Monday, May 13, 2013

The C.C.C. State-by-State: Indiana

Indiana, which was situated in the 5th Corps area, saw an estimated $13,686,184 in allotments to dependents as a result of CCC work according to Merrill.  Furthermore, nearly 64,000 Indiana men were given employment in connection to the CCC, including junior enrollees, veterans and camp personnel.  The Indiana state map illustration here shows the location of CCC camps in the state in 1938.

William “Otis” Hickman recalled working in a CCC camp at McCormick’s Creek State Park, southwest of Indianapolis.  The park and its camp were located near the town of Spencer, Indiana and Hickman wrote of walking into town for ice cream and a movie during the year he spent as a CCC enrollee there.  McCormick’s Creek State Park is listed in Ren and Helen Davis’s book Our Mark on This Land (2011).  Camp SP-4, Company 589 worked in the park, building a gate house, picnic shelters, roads and a stone bridge among other improvements.  The Davis’s report that the CCC recreation hall was later converted to a nature center by the WPA. 

The January-February 1934 issue of The Military Engineer magazine included an article by Captain Denzil Doggett entitled “Engineering in Indiana’s CCC Camps”.  At the time, Denzil reported there were 18 CCC camps in the state, engaged in a range of activities including gully-control work on private property, forest improvement and construction projects in state forests and game preserves as well as similar work in state parks.  With respect to the gully-control work done by the CCC in Indiana, Denzil noted that each such camp had two or more foremen, whose duties included designing dams and spillways for erosion control, establishing boundary control to insure that work did not stray into unauthorized lands, and calculating drainage areas.  At the Nancy Hanks Lincoln Memorial, Denzil described the construction of an earthen dam and concrete spillway that would impound water in a 28 acre area, with the impounded water being used “to irrigate an extensive landscaped area which forms a part of the court of the memorial building which is to be constructed in future years.”

In the fiscal year ending on June 30, 1937, 5,521 enrollees worked in Indiana, while the 1939 Annual Report of the Director of the CCC reported that a total of 7,411 enrollees worked in Indiana during the fiscal year.  The breakdown of camp types in 1937 and 1939 was as follows, according to these Annual Reports:

National Forest Camps, 3
State Forest Camps, 12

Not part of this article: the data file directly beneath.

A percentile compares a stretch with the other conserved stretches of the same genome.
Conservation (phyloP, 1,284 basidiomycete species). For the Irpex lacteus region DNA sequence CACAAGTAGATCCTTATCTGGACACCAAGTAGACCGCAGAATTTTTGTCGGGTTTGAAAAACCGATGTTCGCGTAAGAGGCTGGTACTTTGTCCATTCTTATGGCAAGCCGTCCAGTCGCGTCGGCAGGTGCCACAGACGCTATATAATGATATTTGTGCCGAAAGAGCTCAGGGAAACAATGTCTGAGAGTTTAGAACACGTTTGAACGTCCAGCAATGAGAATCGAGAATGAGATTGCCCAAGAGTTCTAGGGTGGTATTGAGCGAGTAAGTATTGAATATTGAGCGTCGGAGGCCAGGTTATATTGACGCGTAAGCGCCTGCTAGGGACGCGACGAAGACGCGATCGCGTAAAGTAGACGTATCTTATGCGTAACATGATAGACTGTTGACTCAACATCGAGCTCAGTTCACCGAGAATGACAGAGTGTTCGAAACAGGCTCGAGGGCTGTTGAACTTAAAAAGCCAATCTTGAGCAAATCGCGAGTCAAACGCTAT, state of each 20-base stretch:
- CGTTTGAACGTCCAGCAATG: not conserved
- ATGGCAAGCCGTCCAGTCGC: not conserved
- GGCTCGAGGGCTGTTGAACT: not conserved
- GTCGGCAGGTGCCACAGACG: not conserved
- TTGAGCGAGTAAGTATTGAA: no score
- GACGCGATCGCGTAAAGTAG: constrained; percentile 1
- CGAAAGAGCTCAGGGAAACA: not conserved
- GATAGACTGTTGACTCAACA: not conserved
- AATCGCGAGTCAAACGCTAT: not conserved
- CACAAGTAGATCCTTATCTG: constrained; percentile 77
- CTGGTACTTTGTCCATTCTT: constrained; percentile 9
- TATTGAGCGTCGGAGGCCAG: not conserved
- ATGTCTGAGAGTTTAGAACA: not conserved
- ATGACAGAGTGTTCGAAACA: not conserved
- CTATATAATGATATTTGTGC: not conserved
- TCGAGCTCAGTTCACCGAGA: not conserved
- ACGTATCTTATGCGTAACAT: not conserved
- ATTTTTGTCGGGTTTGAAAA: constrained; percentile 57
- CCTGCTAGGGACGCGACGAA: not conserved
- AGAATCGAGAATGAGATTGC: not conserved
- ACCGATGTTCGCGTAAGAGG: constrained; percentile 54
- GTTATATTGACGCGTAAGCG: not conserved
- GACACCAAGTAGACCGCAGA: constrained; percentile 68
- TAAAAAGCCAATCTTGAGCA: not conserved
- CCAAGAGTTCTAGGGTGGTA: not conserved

Agricultural Engineering Camps, 8

Soil Conservation Camps, 10

State Park Camps, 7

Military Reservation Camps, 1


State Park Camps, 7

National Forest Camps, 2

State Forest Camps, 5
Agricultural Engineering Camps, 6
Soil Conservation Service Camps, 8

Examples of work totals from the 1939 Annual Report include 2,541 man-days spent fighting forest fires, 44 miles of erosion control terracing installed, over 23,000 linear feet of diversion ditches dug and over 142,000 trees and shrubs moved and planted.
There are countless stories of how the CCC experience gave a new perspective to some enrollees, who came away from their time in the camps with an increased appreciation for nature and the world around them.  One such enrollee was Charles W. Massie who worked in Company 513, Henryville, Indiana.  Massie’s essay entitled God in the Forest was reprinted in Leslie Alexander Lacy’s book The Soil Soldiers.  Massie wrote, in part:

“Not long ago I sat by myself in a great grove of trees, sat and wondered how man with his puny strength could rule over such a vast domain.  How strange would be the tales these tall trees would tell, if they could talk!  Countless untold legends, the rise and fall of civilizations.  The steady march of progress and the eternal struggle for existence and the right to live and grow.”

No state was immune to the threat of accidents and fatalities related to CCC work.  One especially shocking fatality in Indiana involved the deaths of enrollees Edwin Mannix and Edgar Bigley who died early on the morning of November 3, 1937 when their truck slammed into the side of a freight train near Wallen, Indiana.  Those portions of the testimony that I have obtained from the National Archives and Records Administration are sketchy with respect to the exact time of the crash and the cause of the tragedy, but given the time at which it occurred, one is led to conclude that fatigue and darkness may have played a role.


Davis, Ren & Helen, Our Mark on This Land, 2011, The McDonald & Woodward Publishing Company.
Doggett, Denzil, "Engineering in Indiana's CCC Camps," The Military Engineer, Jan-Feb 1934.  

Lacy, Leslie Alexander, The Soil Soldiers, 1976, Chilton Book Company.

Merrill, Perry H., Roosevelt’s Forest Army, 1981, Perry Merrill, Publisher.

National Archives & Records Administration, Wash., D.C., Records of the CCC, Div. of Safety.

U.S. Government Printing Office, Annual Report of the Director of Emergency Conservation Work, Fiscal Year Ended June 30, 1937.

U.S. Government Printing Office, Annual Report of the Director of the Civilian Conservation Corps Fiscal Year Ended June 30, 1939.
Copyright, 2013, Michael I. Smith

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